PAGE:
Defending Climate Science's Place In The Classroom

The National Center for Science Education has long defended educators' right to teach evolution in public schools. Now climate science too is under attack. NCSE executive director Eugenie Scott talks about how teachers and parents can fight the push to get climate change denial into the classroom.

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IRA FLATOW, HOST:

This is SCIENCE FRIDAY. I'm Ira Flatow. 2011 was the ninth warmest year on records, according to a new NASA report, and those records stretch back into the 1880s. And nine of the ten warmest years have happened since the year 2000. In other words, it's hotter than ever in modern history, but no data is enough to convince some climate change deniers about global warming. Lawmakers in several states have already introduced laws to make sure the views of climate skeptics are represented in the classroom.

Louisiana has already passed one. And as the case with teaching evolution, rather than deal with complaints of parents, some teachers are just avoiding teaching climate change altogether saying it's more trouble than it's worth. That's where my next guest comes in. Her group, the National Center for Science Education, has defended evolution teaching for decades and now it's taking on this new challenge to keep good climate science in the classroom and bad science out.

Let me introduce her. Eugenie Scott is the executive director of the National Center for Science Education in Oakland. Welcome back to SCIENCE FRIDAY.

EUGENIE SCOTT: Thank you very much, Ira. It's great to be back.

FLATOW: How widespread is this phenomena?

SCOTT: We have noticed, of course, every year as you and I have discussed, there have been a batch of anti-evolution bills submitted to state legislatures, but over the years, we've noticed that many times these anti-evolution bills also bundle global warming along with evolution as allegedly controversial issues that teachers are supposed to give balance to. And we know what that means, you're supposed to teach standard science and then teach anti-science or anti that particular view.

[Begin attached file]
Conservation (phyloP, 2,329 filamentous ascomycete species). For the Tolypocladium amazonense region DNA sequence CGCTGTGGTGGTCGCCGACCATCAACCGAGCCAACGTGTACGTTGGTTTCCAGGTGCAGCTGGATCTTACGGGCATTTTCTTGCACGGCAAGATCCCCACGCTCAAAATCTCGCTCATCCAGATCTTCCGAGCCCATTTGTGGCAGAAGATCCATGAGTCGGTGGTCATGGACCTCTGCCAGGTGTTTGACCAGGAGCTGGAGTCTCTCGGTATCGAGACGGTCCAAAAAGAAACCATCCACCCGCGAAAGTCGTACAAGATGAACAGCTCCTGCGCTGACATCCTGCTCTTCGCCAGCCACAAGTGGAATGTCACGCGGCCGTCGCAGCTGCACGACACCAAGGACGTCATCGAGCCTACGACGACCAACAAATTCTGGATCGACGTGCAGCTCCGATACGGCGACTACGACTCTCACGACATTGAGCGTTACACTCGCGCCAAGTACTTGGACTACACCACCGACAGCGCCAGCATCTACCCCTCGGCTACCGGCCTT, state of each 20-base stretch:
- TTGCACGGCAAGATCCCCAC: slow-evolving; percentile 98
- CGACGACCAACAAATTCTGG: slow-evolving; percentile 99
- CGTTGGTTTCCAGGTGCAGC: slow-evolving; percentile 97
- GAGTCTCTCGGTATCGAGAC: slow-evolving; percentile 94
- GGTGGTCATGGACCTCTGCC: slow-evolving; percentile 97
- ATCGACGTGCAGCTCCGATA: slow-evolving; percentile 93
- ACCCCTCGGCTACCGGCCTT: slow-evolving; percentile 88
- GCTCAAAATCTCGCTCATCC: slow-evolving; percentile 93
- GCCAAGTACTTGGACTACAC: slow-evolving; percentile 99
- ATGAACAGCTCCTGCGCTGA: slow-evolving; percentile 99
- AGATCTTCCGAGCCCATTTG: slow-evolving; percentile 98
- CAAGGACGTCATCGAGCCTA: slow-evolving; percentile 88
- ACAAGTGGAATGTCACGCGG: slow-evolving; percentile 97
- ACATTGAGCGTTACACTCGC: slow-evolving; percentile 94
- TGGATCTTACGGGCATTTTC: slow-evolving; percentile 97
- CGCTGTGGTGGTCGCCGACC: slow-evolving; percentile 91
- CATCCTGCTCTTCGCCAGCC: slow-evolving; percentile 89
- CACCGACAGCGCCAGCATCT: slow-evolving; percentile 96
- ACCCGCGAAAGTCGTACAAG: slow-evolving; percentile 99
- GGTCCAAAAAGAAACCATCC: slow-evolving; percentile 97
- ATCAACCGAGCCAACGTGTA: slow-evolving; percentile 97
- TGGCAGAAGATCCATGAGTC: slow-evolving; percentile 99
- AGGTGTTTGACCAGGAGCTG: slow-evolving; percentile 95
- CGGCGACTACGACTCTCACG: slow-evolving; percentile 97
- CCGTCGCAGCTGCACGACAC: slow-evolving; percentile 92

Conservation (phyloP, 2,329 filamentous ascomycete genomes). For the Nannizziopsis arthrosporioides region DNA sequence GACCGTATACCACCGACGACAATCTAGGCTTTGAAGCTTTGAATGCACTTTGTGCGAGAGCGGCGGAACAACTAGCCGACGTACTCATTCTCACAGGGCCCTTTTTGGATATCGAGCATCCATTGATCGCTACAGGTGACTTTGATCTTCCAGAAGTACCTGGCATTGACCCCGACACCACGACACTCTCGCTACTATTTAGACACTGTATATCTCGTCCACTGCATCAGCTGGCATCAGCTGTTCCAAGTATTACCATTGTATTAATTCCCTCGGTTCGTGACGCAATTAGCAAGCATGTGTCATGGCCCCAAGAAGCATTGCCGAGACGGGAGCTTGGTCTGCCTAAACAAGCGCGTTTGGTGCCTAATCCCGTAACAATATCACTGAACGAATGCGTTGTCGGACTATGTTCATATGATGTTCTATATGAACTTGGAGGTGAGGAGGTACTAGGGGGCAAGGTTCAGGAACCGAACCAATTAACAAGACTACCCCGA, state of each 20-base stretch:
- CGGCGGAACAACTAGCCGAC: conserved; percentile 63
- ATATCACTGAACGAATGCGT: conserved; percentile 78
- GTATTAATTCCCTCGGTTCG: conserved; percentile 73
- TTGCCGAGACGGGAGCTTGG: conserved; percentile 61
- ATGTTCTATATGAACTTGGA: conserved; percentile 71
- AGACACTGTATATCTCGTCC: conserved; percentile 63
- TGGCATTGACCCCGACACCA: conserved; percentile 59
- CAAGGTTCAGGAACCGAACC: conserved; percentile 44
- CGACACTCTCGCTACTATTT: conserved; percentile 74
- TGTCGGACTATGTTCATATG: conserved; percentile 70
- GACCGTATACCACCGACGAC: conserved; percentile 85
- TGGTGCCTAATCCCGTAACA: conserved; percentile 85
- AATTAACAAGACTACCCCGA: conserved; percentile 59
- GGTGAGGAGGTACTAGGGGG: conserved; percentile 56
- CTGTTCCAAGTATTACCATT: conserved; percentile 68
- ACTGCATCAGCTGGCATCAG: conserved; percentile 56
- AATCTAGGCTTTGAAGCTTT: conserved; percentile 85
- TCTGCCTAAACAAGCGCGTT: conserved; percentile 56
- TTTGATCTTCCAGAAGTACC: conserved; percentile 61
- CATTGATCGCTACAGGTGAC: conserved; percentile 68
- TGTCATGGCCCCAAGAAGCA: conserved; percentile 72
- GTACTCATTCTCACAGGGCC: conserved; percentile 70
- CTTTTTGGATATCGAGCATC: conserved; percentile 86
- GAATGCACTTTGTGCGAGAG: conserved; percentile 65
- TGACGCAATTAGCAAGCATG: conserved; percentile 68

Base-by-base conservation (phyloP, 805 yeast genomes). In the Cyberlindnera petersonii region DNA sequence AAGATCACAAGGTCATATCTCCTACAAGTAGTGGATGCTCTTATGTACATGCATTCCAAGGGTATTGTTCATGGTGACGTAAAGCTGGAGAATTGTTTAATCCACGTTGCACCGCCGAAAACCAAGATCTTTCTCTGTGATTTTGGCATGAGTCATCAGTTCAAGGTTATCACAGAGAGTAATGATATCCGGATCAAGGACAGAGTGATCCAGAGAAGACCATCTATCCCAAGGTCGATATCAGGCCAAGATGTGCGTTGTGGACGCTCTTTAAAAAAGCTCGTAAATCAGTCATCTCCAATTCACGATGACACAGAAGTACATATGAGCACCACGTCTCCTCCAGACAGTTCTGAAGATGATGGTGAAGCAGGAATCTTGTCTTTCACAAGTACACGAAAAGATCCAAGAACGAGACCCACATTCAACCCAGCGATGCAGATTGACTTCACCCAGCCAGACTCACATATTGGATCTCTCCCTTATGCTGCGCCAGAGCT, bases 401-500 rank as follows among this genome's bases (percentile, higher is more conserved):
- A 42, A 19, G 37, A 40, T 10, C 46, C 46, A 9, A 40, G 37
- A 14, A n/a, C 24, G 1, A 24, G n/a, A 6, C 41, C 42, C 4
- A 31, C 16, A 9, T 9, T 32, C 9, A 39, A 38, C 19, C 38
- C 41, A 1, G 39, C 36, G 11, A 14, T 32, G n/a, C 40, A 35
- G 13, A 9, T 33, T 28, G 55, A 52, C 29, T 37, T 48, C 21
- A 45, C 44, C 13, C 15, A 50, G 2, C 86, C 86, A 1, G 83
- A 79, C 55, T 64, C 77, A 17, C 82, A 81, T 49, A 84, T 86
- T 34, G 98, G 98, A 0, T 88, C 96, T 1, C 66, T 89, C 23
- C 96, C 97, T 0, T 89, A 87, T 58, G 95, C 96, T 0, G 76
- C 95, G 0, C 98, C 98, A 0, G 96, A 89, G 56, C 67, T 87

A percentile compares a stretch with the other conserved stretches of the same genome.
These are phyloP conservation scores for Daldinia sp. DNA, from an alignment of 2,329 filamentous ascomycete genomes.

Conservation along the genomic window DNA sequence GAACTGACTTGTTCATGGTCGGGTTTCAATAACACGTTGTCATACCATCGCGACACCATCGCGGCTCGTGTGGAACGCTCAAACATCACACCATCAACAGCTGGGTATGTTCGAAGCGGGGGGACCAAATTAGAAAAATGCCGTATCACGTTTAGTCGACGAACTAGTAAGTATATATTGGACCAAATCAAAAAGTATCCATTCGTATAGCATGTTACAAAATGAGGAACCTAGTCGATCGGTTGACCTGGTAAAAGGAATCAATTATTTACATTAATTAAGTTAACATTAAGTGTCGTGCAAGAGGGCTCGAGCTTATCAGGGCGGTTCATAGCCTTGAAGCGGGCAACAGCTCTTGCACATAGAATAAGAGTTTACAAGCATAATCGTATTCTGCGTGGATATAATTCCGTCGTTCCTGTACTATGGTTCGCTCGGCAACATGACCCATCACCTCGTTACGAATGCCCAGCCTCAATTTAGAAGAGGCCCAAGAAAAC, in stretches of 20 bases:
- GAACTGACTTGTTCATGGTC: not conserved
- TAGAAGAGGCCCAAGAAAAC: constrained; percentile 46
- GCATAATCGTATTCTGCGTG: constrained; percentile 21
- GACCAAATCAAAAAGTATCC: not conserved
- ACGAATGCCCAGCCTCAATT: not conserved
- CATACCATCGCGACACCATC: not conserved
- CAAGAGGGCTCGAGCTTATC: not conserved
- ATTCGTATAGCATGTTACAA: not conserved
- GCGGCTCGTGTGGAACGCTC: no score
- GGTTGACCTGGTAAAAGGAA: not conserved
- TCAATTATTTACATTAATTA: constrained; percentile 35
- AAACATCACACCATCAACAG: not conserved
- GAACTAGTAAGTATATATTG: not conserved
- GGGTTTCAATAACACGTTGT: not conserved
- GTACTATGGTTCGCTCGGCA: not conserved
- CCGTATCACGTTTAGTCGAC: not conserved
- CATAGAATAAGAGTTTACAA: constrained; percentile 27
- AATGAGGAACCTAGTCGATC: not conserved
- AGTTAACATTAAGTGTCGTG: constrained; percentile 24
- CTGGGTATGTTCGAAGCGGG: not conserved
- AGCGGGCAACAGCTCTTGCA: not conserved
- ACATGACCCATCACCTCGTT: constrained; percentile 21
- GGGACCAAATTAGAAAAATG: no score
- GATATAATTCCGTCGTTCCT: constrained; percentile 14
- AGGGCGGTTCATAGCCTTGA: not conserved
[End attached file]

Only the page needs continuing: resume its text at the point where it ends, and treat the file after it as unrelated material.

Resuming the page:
In fact, one was just introduced. We don't even have it up on our website yet. One was just introduced yesterday in Oklahoma that would do this. But we're also hearing reports of school boards and, you know, local school districts discussing regulations or imposing some sort of restrictions on teachers to teach climate change and climate change denial, basically. And that's obviously something that has a chilling effect.

But I think the thing that really motivated us to get into this is the stories that we're hearing from individual teachers more and more frequently that they are receiving push back from either students or from parents and of course, the board of directors that pays their salary in the local school district. And we thought that maybe our experience in dealing with these - really they're political issues and not really scientific issues so much - on the local level might help teachers cope with these pressures just as we've attempted to help them over the years cope with pressures against teaching evolution.

So, yeah, it's out there, Ira, and it's a problem that we'd like to get ahead of. You know, sometimes I think that the climate change issue, climate change education issue, is sort of where evolution was 25 years ago or 25, 30 years ago. And it took us awhile to gear up to us being, you know, NCSE, but the science community as well. Maybe we can get ahead of this one and it won't be quite as big a problem.

FLATOW: But evolution was based, originally, as a religious point of view. You're saying that this is more a political point of view.

SCOTT: That's correct. The commonality is that with the anti-evolution problem that we have been dealing with, yes, you're right, the ideology that motivates it is religious ideology. There's some religious ideology that motivates the anti-global warming group, but it's not really predominant. I mean, there's, you know, God's providence would never let anything bad happen to the Earth is out there, but that's not really what's motivating and paying for the surge of anti-global warming and climate change that we've seen recently.